angled-neck design, as well as unique looks
and straightforward tone.
BY DAVID ABDO
First things first: Grab your bass, strap it on, stand up, play a few of your favorite licks, and observe the angle it’s positioned at. Next, sit down and play those
same licks, again noting the playing angle.
You’ll most likely notice a difference. If this
difference bothers your fretting-hand technique or causes you discomfort, there may
be an answer—or Ansir—to your problems.
Ansir basses are named after the acronym “ANSIR”—which stands for “angled
neck string instrument resource”—and
they’re built by Jody Michael and a team
whose design philosophy concentrates on
ergonomics. Because electric basses have
traditionally been designed around a linear
playing dynamic, Ansir believes players must
to hear audio clips of the bass at
manipulate their bodies to accommodate
them, thus increasing the potential for repetitive stress injuries. To avoid this, Ansir’s basses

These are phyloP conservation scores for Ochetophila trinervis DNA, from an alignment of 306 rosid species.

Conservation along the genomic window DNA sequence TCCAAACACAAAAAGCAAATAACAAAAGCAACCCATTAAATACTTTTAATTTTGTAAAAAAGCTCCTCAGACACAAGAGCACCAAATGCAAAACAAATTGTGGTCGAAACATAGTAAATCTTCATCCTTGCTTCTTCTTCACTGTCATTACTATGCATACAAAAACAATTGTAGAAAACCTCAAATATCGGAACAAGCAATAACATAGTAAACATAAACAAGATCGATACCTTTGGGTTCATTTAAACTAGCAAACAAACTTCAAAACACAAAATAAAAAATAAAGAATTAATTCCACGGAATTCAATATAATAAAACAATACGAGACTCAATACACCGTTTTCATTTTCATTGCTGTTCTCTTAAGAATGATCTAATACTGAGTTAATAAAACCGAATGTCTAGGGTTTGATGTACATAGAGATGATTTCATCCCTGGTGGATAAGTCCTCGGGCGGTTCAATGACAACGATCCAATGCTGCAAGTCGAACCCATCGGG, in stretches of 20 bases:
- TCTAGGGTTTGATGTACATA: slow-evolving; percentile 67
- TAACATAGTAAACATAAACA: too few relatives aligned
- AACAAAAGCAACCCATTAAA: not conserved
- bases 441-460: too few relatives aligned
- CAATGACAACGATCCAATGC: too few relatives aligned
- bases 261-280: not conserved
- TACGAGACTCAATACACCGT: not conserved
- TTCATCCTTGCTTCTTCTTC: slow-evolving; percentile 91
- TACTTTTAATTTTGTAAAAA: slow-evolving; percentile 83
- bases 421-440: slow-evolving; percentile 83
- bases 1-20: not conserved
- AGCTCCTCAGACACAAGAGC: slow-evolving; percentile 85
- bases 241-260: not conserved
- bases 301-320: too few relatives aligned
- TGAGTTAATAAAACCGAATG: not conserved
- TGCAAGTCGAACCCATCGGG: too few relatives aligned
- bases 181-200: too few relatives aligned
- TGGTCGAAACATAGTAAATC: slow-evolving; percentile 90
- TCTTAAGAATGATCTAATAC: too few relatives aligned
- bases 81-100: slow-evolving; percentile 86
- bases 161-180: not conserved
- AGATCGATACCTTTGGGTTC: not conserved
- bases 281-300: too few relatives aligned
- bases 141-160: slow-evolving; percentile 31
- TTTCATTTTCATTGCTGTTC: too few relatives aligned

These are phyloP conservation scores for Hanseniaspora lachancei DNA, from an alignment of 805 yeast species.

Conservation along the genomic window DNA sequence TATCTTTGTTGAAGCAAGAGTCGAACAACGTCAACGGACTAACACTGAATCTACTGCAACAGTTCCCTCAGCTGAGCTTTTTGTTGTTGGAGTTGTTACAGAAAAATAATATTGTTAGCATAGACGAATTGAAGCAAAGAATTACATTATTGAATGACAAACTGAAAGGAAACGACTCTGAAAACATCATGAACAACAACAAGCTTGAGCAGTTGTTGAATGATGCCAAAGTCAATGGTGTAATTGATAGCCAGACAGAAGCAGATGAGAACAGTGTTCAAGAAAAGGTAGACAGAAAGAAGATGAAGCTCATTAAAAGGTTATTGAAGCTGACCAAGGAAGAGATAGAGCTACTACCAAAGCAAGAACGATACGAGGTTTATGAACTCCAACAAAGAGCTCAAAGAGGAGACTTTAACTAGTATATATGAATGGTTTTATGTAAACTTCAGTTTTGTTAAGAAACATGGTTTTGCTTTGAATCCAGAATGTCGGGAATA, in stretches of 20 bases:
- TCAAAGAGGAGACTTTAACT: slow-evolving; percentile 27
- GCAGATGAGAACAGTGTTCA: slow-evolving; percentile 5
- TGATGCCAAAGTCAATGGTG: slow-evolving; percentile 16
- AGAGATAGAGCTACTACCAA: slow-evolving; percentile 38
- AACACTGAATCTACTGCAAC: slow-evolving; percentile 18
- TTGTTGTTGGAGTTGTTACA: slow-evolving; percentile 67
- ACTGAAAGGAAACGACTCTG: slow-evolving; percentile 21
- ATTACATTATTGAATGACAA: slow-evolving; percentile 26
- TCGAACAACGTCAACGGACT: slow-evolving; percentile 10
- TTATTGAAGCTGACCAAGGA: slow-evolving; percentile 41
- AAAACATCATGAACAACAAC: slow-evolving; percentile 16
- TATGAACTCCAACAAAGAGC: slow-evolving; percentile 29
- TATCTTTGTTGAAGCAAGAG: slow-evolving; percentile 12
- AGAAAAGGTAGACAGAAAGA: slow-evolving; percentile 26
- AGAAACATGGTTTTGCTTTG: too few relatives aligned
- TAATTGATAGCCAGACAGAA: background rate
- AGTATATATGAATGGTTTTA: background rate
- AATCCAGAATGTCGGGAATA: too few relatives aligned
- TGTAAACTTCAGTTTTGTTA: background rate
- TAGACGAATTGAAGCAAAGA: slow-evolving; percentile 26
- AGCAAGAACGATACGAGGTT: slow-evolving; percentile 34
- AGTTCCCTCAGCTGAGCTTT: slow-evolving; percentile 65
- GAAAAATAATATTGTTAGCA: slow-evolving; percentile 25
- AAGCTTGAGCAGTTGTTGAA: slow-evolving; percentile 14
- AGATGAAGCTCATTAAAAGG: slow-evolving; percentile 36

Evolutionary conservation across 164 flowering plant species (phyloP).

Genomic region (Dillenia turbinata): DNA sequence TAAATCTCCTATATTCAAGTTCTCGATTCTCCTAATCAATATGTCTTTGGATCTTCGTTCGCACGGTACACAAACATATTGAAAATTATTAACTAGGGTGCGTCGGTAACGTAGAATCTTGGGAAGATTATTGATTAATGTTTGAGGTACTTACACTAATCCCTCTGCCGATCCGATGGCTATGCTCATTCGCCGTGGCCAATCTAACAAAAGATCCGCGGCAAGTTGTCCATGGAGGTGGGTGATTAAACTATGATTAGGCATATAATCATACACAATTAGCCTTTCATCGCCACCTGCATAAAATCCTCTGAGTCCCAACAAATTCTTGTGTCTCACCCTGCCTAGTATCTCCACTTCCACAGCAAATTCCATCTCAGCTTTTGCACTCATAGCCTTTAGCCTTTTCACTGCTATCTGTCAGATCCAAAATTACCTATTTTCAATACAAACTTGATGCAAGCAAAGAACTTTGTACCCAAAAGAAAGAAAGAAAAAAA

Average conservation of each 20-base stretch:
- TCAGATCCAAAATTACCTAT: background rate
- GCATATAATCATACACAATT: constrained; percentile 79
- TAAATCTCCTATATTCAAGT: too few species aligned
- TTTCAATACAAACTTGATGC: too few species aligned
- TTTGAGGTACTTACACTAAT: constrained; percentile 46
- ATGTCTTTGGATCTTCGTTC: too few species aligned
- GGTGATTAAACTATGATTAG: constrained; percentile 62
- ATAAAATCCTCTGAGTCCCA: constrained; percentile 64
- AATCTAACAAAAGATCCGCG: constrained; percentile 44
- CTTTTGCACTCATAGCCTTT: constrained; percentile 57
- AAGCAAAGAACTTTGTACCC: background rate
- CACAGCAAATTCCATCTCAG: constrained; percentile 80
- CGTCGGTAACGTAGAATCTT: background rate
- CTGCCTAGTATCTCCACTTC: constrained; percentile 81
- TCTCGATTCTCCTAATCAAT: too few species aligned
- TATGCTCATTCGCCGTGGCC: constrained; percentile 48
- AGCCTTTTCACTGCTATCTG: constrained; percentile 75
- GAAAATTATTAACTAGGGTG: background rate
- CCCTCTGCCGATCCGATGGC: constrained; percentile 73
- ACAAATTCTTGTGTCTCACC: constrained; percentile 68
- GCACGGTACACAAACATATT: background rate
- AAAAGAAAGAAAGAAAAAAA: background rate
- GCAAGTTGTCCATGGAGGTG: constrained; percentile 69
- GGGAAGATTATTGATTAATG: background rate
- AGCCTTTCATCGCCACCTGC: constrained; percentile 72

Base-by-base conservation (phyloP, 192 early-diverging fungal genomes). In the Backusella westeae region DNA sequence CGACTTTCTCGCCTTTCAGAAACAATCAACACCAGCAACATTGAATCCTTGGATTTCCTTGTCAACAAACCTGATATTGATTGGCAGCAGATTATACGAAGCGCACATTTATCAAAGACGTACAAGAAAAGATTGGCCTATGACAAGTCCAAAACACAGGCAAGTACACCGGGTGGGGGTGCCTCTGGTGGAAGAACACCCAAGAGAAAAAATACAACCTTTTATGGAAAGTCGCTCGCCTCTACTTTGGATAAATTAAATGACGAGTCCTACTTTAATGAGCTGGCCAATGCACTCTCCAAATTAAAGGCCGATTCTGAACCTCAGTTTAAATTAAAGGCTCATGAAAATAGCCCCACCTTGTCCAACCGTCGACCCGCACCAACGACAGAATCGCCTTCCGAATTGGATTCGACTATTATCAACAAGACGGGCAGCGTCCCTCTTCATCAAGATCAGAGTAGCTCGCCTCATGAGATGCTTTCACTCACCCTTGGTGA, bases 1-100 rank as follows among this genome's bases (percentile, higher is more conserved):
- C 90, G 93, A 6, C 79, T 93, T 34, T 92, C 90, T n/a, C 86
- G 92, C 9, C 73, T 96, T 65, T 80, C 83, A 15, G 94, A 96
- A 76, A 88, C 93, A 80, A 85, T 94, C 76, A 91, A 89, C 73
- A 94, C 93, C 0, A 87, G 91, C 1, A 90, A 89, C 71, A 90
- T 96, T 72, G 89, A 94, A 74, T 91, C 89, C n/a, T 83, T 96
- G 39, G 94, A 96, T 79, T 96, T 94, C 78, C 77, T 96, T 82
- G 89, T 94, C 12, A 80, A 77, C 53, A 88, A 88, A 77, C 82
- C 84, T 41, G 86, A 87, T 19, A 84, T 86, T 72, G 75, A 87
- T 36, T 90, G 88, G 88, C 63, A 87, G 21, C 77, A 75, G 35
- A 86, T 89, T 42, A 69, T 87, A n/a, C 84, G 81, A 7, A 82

are designed to maintain a consistent playing
angle whether you’re seated or standing.
Building custom basses according to an
individual’s playing angle and providing
them with a truly customized instrument
has brought some success to Ansir. From
this success, they have very recently diversified with a new production model known
as the Imperial Series Stream Line (or SL).
It provides some of the benefits of a custom
If Salvador Dali created a bass, it may have
looked like the unique-looking Imperial SL.
Shaped from multiple tonewoods, it features
ingrown-bark-maple wings that conceal a
basswood core adorned with walnut appointments. The wings connect to a wenge tone
block with the assistance of a pair of zebrawood splines. The company says these splines
improve stability and help transfer vibrations
through the body. Finally, the bolt-on, two-piece neck is constructed of wenge and is
topped with a pau ferro fretboard.
Opening the back plate (which is carved
from an attractive piece of zebrawood) reveals
a clean and well-shielded interior. The people
at Ansir say they spent a significant amount
of time experimenting with different capacitors and potentiometers, all with the intention of creating a passive-toned system that
would bring out bassists’ playing nuances.
Other quality features of the Imperial SL
include a solid KSM Foundation bridge,
Gotoh tuners, an aluminum nut, and a heavy
duty input jack. Overall, the instrument is
aesthetically striking and solidly built.
The Imperial SL is also offered in fretless versions, or with 21-, 22-, or 24-fret
necks. Other neck angles are available,
as are 34"- or 35"-scale 4- or 5-string